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Taylor, Light ponder what's ahead

Posted by Chad Finn, Globe Staff  January 16, 2011 09:54 PM

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The Patriots arrived for work at Gillette Stadium this afternoon with the reasonable expectation that their season would continue beyond today. Perhaps some players barely considered the chances of losing to the Jets, a team they blasted, 45-3, barely more than a month ago.

But after their stunning, season-ending 28-21 loss today, the future isn't next week, but next year. And two Patriots in particular -- running back Fred Taylor and left tackle Matt Light -- discussed the possibility that they may have played their final game as a Patriot, and in Taylor's case, as a professional football player.

Taylor, who will turn 35 later this month, is 15th on the NFL's all-time rushing list with 11,695 yards. But his second season with the Patriots -- he spent the first 11 years of his career with Jacksonville -- has been a frustrating one, and he was a healthy scratch today.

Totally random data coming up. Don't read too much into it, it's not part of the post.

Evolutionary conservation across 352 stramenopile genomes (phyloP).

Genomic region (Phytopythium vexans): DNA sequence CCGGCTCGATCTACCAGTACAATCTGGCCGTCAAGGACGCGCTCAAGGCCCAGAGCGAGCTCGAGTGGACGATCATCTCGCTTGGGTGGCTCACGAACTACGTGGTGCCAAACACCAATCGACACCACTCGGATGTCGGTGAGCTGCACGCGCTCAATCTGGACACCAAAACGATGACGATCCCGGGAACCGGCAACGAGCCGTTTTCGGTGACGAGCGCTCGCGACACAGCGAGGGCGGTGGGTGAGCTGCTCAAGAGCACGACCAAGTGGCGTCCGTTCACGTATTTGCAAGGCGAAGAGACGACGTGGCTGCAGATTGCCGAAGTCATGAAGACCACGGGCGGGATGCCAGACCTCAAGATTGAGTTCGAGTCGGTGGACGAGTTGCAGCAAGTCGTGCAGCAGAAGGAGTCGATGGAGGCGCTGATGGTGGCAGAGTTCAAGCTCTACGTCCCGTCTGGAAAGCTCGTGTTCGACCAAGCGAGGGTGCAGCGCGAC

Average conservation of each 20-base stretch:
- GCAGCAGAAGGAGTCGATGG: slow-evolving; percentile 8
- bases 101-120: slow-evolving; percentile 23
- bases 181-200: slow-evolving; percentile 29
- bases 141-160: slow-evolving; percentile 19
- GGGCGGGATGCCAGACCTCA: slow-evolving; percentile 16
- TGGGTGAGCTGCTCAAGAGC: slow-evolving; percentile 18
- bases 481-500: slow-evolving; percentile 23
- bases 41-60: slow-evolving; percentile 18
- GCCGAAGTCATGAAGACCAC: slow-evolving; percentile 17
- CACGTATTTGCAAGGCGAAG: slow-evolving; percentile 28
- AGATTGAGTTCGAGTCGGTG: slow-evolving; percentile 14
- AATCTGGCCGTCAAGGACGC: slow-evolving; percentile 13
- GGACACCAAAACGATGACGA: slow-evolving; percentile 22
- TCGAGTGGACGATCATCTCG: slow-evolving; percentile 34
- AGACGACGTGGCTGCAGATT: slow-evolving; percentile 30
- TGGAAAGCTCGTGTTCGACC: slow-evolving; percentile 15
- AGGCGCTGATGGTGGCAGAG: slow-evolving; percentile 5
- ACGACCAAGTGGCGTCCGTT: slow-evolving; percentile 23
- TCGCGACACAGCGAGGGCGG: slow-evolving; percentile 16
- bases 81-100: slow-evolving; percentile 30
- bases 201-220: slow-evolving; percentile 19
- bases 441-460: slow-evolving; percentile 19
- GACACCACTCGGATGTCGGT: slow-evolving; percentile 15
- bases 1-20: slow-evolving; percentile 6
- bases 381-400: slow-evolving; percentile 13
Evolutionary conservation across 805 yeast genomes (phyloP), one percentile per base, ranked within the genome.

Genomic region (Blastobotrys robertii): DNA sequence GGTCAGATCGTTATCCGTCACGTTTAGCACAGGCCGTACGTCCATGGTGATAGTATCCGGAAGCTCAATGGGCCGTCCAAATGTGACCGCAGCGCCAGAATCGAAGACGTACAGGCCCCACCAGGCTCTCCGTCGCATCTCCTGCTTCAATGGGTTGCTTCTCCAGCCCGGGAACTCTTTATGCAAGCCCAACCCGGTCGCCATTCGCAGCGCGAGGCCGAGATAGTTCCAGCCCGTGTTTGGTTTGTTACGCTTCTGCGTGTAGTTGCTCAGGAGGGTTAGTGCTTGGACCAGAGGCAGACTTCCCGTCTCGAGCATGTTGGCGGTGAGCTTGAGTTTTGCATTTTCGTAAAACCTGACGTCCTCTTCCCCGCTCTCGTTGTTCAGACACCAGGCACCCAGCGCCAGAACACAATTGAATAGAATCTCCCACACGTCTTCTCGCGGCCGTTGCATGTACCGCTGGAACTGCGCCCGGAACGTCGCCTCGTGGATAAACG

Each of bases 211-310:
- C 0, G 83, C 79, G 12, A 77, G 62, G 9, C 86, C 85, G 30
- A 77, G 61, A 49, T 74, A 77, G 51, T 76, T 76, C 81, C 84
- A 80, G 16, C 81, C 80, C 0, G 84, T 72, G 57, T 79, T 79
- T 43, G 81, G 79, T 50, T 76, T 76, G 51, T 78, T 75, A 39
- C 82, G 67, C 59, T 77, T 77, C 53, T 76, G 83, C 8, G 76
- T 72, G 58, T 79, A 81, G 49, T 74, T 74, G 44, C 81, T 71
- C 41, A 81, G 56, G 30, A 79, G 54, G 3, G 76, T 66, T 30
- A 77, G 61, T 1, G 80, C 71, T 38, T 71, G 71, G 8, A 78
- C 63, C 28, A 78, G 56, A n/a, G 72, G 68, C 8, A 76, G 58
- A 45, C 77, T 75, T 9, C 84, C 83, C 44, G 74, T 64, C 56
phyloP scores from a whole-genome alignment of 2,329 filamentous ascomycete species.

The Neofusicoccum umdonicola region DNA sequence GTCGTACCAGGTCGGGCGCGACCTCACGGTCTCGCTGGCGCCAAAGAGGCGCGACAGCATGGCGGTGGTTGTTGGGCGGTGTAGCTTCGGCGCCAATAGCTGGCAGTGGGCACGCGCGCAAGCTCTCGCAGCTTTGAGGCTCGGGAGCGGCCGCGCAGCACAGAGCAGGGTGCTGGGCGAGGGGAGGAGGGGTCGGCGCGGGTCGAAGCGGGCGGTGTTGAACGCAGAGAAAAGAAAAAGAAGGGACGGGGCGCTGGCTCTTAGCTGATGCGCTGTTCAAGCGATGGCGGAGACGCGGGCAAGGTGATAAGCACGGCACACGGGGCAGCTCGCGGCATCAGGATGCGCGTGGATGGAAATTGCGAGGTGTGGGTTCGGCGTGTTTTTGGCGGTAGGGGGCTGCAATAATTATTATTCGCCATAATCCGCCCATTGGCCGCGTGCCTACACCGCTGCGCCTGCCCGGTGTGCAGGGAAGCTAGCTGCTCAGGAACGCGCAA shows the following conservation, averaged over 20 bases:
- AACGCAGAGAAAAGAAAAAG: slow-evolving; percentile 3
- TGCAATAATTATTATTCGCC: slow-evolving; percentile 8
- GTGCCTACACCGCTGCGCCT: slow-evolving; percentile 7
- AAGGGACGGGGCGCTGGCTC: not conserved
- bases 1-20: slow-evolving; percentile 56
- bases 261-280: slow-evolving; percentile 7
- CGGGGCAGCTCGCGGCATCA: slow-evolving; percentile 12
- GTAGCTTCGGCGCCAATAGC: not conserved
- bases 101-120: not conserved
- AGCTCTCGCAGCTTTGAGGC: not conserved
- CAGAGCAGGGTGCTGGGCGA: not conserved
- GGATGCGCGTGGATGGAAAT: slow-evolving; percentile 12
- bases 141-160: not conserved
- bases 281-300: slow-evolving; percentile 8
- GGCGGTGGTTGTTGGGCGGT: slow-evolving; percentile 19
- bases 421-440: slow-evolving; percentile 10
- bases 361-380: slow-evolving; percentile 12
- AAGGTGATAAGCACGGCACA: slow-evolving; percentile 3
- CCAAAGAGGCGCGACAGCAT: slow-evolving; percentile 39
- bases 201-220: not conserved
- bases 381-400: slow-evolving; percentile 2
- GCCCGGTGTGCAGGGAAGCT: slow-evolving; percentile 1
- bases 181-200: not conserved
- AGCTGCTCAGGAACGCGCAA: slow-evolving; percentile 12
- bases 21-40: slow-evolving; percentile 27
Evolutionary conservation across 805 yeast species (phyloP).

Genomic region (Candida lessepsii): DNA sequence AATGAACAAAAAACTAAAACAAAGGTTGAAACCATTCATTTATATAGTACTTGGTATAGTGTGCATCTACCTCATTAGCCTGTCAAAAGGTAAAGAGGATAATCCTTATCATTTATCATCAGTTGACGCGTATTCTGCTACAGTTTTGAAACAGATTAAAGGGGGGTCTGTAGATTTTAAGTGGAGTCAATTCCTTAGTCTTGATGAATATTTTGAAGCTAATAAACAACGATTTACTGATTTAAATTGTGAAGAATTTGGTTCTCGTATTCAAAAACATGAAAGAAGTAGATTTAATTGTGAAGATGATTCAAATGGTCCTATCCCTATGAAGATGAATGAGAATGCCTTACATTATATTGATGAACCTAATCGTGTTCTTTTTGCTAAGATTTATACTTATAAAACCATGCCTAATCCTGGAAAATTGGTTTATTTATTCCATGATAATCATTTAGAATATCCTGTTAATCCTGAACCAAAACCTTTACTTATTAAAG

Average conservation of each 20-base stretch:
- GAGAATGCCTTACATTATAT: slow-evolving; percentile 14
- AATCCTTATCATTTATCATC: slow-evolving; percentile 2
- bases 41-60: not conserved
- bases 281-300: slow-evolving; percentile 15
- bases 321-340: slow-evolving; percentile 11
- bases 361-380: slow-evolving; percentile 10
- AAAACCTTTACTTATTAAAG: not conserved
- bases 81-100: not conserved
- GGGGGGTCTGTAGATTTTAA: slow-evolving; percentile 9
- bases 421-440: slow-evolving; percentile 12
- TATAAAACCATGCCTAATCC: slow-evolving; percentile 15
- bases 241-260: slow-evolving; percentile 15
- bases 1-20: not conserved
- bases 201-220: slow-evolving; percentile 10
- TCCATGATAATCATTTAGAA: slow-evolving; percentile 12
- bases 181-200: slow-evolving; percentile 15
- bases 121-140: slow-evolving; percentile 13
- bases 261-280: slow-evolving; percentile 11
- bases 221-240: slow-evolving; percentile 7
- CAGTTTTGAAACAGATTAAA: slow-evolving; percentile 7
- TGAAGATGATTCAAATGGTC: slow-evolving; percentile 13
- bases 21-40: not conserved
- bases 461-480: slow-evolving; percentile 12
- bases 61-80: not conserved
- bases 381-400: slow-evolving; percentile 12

"Right now at this point, I've got a million things floating through my brain," said an emotional Taylor after the game. "It's kind of hard to comprehend. None of it's really clear. But I've just got to take some time to be realistic. I kind of know what my body is telling me and what my family has been telling me. But I also know that this is what I've been programmed to do the majority of my life. So I'll probably just take some time, get to training this offseason. The camaraderie, being around the guys, it's just really hard to separate from that. So I don't want to be too fast on the trigger."

Light, who has been the Patriots' starting left tackle since being selected in the second round of the 2001 draft out of Purdue, is a free agent and it's uncertain whether he'll be back to protect Tom Brady's blindside for an 11th season.

"I have had a great 10 years here, this has been a great organization, obviously a great place to come play as a rookie," he said. "Ten really solid years and I hope like hell to be here and continue to do what I have done, but we will have to see if that works itself out."

News, analysis and commentary from Boston.com's staff writers and contributors, including Zuri Berry and Erik Frenz.

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